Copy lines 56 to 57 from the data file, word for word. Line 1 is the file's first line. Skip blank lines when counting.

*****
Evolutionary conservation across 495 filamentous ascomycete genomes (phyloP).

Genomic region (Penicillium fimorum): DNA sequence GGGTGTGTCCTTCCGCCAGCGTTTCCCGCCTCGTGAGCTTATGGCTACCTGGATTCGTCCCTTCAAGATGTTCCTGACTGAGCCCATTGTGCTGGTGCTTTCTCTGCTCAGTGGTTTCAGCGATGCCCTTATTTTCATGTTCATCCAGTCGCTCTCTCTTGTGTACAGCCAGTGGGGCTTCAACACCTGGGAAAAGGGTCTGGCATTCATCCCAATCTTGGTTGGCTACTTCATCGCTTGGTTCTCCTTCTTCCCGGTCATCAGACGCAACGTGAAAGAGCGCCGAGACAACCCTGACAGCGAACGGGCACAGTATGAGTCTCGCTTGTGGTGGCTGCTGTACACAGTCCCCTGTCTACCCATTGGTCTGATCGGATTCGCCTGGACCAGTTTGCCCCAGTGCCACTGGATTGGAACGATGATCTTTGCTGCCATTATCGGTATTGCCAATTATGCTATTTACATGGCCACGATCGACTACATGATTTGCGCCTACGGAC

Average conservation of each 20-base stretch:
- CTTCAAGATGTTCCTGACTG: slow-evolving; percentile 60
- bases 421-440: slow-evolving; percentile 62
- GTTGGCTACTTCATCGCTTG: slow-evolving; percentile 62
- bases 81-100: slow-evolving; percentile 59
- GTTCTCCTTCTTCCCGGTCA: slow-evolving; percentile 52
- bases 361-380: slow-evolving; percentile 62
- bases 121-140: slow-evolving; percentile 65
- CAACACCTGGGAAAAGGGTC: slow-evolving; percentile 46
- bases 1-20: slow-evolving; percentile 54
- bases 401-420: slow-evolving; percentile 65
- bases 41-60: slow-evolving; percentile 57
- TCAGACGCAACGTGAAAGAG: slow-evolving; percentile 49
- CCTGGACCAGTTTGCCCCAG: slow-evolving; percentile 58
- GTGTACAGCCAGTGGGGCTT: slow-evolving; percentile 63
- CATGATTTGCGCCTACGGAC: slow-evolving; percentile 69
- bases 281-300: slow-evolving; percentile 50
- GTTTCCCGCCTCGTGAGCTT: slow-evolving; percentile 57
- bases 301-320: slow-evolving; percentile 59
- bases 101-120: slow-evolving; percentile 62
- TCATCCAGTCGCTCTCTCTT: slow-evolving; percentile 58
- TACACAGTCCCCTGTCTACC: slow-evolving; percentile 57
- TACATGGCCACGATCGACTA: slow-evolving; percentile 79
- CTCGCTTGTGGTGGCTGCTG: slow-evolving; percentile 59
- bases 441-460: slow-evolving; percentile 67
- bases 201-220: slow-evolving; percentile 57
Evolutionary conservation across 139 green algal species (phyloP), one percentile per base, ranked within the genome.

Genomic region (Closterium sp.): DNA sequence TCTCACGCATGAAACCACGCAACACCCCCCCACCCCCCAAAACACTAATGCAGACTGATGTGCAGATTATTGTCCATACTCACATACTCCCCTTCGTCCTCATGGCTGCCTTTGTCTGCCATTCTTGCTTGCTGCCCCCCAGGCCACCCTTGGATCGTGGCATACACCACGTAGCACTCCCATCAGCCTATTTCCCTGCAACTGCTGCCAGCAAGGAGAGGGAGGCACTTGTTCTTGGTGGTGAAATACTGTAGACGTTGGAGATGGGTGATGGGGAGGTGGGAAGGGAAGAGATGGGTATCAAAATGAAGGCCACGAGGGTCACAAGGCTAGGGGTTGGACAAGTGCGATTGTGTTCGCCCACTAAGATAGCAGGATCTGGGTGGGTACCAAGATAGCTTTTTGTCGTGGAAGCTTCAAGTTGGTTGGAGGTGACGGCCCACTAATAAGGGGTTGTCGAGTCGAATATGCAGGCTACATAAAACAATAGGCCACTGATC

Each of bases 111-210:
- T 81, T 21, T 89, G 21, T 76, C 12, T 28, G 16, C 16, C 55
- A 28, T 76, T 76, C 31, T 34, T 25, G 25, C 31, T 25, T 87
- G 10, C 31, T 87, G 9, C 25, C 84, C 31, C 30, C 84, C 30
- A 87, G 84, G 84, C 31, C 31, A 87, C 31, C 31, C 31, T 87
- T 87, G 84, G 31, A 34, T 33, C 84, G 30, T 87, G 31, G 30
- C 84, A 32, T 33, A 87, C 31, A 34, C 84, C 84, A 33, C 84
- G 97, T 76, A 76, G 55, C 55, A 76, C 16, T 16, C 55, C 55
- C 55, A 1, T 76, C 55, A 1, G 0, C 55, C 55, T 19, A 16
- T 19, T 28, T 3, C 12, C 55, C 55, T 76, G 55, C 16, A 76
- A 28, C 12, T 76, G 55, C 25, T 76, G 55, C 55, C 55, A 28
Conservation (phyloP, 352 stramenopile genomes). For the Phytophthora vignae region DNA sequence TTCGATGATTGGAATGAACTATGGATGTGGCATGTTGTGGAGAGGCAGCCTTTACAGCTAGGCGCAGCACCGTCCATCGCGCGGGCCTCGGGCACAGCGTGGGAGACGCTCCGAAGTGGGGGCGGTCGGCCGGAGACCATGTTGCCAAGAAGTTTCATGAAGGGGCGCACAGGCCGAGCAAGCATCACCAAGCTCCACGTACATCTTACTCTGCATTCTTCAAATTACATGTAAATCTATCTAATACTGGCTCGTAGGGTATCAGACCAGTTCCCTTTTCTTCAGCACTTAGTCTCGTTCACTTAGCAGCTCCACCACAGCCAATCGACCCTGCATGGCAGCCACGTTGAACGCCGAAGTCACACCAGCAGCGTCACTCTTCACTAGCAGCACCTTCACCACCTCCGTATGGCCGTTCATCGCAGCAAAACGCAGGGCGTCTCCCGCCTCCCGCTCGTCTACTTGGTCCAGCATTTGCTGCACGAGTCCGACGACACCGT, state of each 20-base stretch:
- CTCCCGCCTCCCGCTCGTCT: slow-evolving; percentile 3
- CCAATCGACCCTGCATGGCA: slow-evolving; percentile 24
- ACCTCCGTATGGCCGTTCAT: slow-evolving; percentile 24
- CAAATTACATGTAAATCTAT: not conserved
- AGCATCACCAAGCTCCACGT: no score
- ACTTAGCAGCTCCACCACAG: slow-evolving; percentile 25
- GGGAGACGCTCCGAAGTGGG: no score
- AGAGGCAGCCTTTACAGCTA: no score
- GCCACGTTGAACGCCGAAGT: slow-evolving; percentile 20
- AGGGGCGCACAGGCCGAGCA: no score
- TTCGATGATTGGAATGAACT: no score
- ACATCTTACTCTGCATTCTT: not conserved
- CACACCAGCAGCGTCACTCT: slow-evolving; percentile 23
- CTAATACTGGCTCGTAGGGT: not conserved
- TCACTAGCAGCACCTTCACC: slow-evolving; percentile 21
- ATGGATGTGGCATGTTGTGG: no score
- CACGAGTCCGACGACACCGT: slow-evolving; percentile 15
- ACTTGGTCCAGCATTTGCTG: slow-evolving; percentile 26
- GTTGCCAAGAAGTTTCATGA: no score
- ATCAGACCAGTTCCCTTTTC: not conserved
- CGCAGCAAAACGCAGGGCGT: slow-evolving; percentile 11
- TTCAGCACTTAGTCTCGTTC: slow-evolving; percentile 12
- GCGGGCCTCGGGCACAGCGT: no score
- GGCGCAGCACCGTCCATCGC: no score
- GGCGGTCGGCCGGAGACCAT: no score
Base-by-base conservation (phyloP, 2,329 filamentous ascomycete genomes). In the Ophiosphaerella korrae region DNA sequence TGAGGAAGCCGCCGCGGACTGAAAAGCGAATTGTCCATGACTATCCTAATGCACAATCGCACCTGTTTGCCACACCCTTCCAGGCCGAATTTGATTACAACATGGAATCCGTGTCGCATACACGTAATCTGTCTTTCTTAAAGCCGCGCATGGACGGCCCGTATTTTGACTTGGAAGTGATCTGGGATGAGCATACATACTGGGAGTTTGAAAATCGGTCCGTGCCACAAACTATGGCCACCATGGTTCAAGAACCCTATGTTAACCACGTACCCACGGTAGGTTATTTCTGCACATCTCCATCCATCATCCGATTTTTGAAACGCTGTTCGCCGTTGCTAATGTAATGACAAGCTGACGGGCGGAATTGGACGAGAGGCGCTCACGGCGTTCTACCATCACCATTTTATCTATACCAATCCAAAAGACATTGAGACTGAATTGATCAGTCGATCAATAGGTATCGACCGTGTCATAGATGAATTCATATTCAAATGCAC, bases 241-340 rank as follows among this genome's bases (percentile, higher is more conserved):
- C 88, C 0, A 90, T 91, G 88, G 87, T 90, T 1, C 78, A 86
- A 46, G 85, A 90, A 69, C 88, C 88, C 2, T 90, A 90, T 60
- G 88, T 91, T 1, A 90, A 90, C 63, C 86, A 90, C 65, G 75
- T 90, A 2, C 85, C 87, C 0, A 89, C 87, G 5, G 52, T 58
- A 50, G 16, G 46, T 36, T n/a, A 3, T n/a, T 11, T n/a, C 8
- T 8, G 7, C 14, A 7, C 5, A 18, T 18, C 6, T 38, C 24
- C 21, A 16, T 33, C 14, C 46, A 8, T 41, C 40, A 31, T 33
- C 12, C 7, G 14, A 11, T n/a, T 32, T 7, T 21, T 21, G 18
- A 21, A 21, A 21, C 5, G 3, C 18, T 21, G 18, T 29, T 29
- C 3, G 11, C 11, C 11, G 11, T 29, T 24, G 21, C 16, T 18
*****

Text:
- CTAATACTGGCTCGTAGGGT: not conserved
- TCACTAGCAGCACCTTCACC: slow-evolving; percentile 21